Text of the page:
Examining a fundamental yet, until recently, understudied element of the human experience is the intent of a new concentration at the Graduate School of Education (GSE).

Gender Studies is an offshoot of the Human Development and Psychology (HDP) Program at GSE, and is designed for students interested in exploring a provocative subject matter that often lends itself to controversy.

“There is a lot of reluctance to talk about gender, and I think it’s very interesting to ask why,” says Carol Gilligan, Patricia Albjerg Graham Professor of Gender Studies, whose landmark book “In a Different Voice” (Harvard University Press, 1982) explored the gender bias that affected centuries of psychological, sociological, and medical research. “We live intimately as mothers or sons or daughters or lovers, so we have to look into our own intimate lives, and I think that is very uncomfortable.”

Gilligan, whose 1997 Chair in Gender Studies was backed by a $2.5 million endowment from four donors, including three female alumni, proposed the concentration in gender studies at GSE, believing the time was right to offer students the opportunity to delve deeply into the topic. “I would like to think we are in a time of transformation on these issues,” she says.

Indeed, it is the history of systemic gender bias that most fascinates Gilligan. “There was a common practice … when people were selecting samples of humans to do research on childhood or adolescence or child development, they were selecting samples of men and boys only,” she says. “That is not a representative sample. That is a gendered sample. Nobody was discussing this. … It is really important to say that this [practice] was so culturally pervasive.”

For years, Gilligan contends, the outcome of scientific research was compromised by the bias that excluded female subjects. “It is one of the most interesting pieces of intellectual history — how the taxpayers’ money, government review boards, peer review boards, and editorial review boards [approved] such books as ‘The Psychological World of the Teenager,’ which was a study of 175 boys,” she says. “There are endless examples.”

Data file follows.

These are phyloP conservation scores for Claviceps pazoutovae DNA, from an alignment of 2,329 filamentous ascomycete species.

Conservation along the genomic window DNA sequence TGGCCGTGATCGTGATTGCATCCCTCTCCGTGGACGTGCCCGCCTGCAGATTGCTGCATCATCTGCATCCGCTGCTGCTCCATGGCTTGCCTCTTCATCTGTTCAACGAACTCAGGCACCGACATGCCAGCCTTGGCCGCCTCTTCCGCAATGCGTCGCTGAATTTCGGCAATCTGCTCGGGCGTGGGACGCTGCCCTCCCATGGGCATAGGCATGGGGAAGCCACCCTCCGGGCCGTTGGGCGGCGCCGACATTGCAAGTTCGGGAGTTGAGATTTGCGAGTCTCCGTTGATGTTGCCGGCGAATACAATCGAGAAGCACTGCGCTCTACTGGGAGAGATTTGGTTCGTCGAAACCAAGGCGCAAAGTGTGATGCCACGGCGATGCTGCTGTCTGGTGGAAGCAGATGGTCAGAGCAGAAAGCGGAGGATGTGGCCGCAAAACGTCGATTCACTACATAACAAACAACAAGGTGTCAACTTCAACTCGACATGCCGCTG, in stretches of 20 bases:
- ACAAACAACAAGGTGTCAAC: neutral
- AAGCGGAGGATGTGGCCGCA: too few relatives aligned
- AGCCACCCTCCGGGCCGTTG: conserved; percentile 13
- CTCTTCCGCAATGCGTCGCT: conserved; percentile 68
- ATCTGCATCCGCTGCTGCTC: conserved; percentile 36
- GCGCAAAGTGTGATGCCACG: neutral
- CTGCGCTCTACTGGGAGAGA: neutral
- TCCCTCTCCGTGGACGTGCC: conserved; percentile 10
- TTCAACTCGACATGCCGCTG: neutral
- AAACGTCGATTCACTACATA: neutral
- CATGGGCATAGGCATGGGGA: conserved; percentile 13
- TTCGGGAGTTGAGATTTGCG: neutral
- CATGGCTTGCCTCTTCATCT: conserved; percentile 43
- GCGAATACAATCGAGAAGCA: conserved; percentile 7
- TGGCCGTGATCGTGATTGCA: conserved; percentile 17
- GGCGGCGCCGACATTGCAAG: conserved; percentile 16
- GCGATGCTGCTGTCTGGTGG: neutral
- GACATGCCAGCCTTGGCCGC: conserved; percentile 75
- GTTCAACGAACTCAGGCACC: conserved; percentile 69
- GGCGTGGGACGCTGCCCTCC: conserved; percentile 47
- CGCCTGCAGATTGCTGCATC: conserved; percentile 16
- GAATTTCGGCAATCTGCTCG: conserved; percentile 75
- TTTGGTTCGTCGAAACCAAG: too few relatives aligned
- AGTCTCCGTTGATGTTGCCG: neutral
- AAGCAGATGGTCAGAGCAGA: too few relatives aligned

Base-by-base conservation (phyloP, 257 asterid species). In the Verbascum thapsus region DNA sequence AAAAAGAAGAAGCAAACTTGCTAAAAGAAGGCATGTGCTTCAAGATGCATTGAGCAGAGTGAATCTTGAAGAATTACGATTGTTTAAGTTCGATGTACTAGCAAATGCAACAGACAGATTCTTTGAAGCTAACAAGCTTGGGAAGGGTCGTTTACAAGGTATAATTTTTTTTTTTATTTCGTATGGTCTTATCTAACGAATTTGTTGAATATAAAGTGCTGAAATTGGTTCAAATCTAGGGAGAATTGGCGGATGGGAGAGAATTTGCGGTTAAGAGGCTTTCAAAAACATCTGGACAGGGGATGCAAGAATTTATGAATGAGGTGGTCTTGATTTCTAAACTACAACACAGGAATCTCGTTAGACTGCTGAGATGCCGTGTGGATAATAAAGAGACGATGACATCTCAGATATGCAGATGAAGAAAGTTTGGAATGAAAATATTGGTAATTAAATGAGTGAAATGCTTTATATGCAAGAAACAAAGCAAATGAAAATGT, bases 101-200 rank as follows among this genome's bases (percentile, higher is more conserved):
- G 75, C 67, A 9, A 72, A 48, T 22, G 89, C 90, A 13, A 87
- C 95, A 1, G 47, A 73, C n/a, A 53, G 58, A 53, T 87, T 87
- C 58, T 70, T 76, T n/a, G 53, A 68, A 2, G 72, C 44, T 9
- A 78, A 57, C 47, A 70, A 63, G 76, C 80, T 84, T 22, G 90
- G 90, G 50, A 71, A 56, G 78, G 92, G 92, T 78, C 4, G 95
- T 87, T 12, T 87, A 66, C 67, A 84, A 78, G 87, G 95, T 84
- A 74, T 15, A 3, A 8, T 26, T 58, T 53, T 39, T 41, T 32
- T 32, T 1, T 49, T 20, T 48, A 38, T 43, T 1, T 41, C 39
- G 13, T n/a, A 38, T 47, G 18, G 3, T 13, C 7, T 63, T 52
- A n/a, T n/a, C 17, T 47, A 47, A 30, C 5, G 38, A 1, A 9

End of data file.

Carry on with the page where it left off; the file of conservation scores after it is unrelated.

Exposing gender bias, and examining its underlying tenets are the linchpins of the gender studies concentration, according to Gilligan.

“Once you become conscious, for example, of race as a category, that category breaks down just like gender does. Then racism becomes uncomfortable,” Gilligan says. “And the person who would select an all-male sample, and then conduct research [using it] is going to be defensive, where it used to be common practice.

“The study of gender is to study this part of history, and then, as psychologists, to ask what’s the history behind this, and what’s the psychology behind it,” Gilligan says. “That’s what distinguishes the Harvard program from gender studies programs at any other university.”

Similar programs at other universities focus almost exclusively on women’s studies, according to Jean Rhodes, visiting associate professor at the GSE who serves as director of the gender studies concentration. She stresses that the gender studies curriculum at the GSE crosses over a wide range of disciplines, including the study of men and boys and nonbinary gender theory.

“The things that make this program different — first of all it integrates [the topic] into human development, and with that, the history of gender bias and psychology gets lit up,” Rhodes explains. “Carol’s scholarship has brought in other scholars [to HDP], and that scholarship has led to a better understanding of adolescent girls, and a better understanding of how gender plays itself out in schools and so forth.”

Students concentrating in gender studies must complete eight courses, including two core courses, two courses drawn from the HDP required course lists, two additional courses selected from a wider range of choices, and two electives.

Gilligan and Rhodes team up to teach one of the concentration core courses titled “The Lens of Gender.” The course examines gender-related assumptions people make about themselves and each other. “When you look at the world through a lens that highlights gender, what do you see?” Gilligan asks. “In that sense, it complicates everyone’s way of seeing the world. It’s a lens that clarifies and complicates in the best intellectual tradition.”

The challenge of peering through that lens at such a dynamic subject matter appears to be resonating with GSE students. About 80 students attended the fall orientation session, and Rhodes believes that as the Gender Studies concentration expands and its visibility increases, it will quickly distinguish itself as one of the finest such disciplines in the country.

“If you’re interested in gender studies, Harvard is a good place to come,” she contends.